Afghanistan has now become what the UN is labeling the planet’s worst humanitarian disaster. Indeed, last week the world body issued its largest-ever donor appeal for a single country to battle the worsening crisis there, caused by freezing temperatures, frozen assets, and the cold reception the Taliban have received from the international community since they took over last summer.

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What We’re Watching: China's problems, UAE vs Houthis, Nord Stream 2 split

China's mounting problems. Xi Jinping is not off to a good start in 2022. First, Chinese economic growth slowed down to 4 percent in the last quarter of 2021, almost a percentage point less than the previous period. While annual GDP was up 8.1 percent year-on-year, beating government expectations, the trend is worrying for the world’s second-largest economy. Second, annual population growth fell in 2021 to its lowest rate since 1949, when the ruling Communist Party took over. Although Xi probably saw this one coming, he's running out of ideas to encourage Chinese families to have more children — which the government needs in order to sustain growth and support the elderly over the long term. Third, and most immediate: the upcoming Beijing Winter Olympics canceled ticket sales for domestic spectators — foreigners were not invited — as the more transmissible omicron variant has driven up COVID infections in China to the highest level since March 2020. It's only the latest sign that Xi's controversial zero-COVID policy is setting itself up for failure against omicron without mRNA vaccines. What'll it take for China to reverse course?

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Hard Numbers: Tongan volcano, Ukrainian cyberattack, Zemmour fined over hate speech, NK-China border reopens

100,000: We're still waiting for news from the Pacific nation of Tonga, two days after a massive underwater volcanic explosion triggered a tsunami that was felt thousands of miles away and sent a plume of ash 100,000 feet into the sky. With communications mostly cut off, Australia and New Zealand have sent airplanes to assess the damage.

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Iran’s nuclear program runs hotter

Talks between Iran’s government and world powers over the future of Iran’s nuclear program continue. The US and Iran are still not communicating directly; Britain, China, France, Germany, and Russia are shuttling between them.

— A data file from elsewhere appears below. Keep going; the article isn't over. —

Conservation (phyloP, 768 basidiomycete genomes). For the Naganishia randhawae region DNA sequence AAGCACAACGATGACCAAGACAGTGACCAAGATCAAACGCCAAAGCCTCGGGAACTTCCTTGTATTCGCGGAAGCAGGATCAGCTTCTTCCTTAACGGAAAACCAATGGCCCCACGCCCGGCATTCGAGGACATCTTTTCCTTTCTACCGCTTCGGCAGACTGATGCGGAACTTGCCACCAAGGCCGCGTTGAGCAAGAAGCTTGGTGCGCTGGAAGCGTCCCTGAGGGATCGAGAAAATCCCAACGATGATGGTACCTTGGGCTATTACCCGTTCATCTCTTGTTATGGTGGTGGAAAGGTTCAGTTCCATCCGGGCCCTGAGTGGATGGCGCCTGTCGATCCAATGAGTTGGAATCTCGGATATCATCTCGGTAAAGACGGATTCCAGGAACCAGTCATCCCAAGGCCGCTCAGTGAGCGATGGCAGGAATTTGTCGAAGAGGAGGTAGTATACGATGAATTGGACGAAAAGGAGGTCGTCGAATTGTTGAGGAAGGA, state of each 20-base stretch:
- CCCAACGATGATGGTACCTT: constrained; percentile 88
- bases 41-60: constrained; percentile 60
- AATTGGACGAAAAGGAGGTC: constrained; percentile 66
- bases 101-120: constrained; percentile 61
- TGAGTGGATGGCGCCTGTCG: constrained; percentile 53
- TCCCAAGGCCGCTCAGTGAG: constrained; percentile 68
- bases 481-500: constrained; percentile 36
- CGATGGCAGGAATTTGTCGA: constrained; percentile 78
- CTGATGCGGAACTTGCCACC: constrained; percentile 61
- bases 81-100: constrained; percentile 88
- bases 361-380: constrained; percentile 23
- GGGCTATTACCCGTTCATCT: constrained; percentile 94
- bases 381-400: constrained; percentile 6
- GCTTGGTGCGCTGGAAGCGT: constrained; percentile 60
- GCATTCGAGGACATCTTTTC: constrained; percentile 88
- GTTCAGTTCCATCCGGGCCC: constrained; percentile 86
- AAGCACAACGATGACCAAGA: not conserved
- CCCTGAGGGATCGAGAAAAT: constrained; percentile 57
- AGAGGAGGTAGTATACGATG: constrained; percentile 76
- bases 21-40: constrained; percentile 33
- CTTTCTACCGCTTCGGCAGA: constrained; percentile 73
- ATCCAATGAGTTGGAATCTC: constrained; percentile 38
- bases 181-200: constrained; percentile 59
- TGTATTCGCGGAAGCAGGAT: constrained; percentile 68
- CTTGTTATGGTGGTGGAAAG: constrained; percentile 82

The good news is that they’re all still talking. The bad news is that, after eight rounds of negotiations, the main players haven’t agreed on anything that would constitute a breakthrough.

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Omicron is here. The bad news is that it's more contagious. The good news is that mRNA vaccines work against death and hospitalization. COVID may soon become endemic in some parts of the world.

Not in China, where Xi Jinping's zero-COVID approach faces its toughest test to date with omicron. Why? Because China lacks mRNA jabs, and so few Chinese people have gotten COVID that overall protection is very low.

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January 6 laid bare "the deep divisions, the partisan infighting, the polarization within our society," says Fiona Hill, the former US senior director of the National Security Council. In a GZERO World interview, she spoke with Ian Bremmer about her concerns about the state of democracy in the United States.

Hill famously testified against her impeached boss, Donald Trump, who stayed in power after being acquitted by the Senate of abuse of power and obstructing Congress. She also notes that divisions actually make America look weaker on the global stage — particularly to someone like Russia’s president Vladimir Putin.

Watch this episode of GZERO World: American strife: Will US democracy survive? Fiona Hill explains post-Jan 6 stakes

Kevin Allison, director of geotech at Eurasia Group, is concerned about the rise of very powerful tech companies disrupting centuries of geopolitics led by the nation-state.